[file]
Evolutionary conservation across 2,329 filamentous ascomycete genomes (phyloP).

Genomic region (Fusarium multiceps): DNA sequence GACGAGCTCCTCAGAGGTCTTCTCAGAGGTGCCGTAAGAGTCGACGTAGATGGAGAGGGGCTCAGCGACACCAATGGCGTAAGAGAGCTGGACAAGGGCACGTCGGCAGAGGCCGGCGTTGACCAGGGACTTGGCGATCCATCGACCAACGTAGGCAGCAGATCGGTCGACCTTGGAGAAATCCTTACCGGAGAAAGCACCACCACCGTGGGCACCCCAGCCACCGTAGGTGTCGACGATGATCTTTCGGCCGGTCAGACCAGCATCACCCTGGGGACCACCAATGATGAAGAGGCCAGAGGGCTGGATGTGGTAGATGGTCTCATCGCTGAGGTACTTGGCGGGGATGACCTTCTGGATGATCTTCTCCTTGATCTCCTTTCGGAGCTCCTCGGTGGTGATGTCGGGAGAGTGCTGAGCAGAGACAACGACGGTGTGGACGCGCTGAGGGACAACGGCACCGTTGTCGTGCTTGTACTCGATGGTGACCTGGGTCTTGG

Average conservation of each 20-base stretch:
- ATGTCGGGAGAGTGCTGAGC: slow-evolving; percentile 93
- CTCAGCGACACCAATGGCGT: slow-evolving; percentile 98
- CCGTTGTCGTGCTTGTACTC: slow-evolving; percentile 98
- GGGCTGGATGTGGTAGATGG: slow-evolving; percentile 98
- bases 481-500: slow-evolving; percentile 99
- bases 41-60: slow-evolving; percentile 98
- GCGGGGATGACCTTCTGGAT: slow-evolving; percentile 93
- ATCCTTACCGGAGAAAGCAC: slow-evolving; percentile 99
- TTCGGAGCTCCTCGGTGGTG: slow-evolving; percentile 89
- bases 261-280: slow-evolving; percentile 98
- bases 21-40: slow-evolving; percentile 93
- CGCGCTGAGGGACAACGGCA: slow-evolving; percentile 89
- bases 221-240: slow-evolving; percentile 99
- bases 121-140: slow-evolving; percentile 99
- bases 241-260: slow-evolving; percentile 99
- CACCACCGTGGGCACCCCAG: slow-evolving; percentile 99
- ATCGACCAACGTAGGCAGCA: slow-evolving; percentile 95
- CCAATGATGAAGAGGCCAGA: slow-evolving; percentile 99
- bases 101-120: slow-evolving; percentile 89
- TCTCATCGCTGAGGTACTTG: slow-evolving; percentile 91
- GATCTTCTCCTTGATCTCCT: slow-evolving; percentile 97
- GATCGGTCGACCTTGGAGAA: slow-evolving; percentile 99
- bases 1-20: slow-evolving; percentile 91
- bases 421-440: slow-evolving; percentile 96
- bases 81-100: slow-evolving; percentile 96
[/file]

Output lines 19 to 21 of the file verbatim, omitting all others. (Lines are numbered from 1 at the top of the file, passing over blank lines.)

- CACCACCGTGGGCACCCCAG: slow-evolving; percentile 99
- ATCGACCAACGTAGGCAGCA: slow-evolving; percentile 95
- CCAATGATGAAGAGGCCAGA: slow-evolving; percentile 99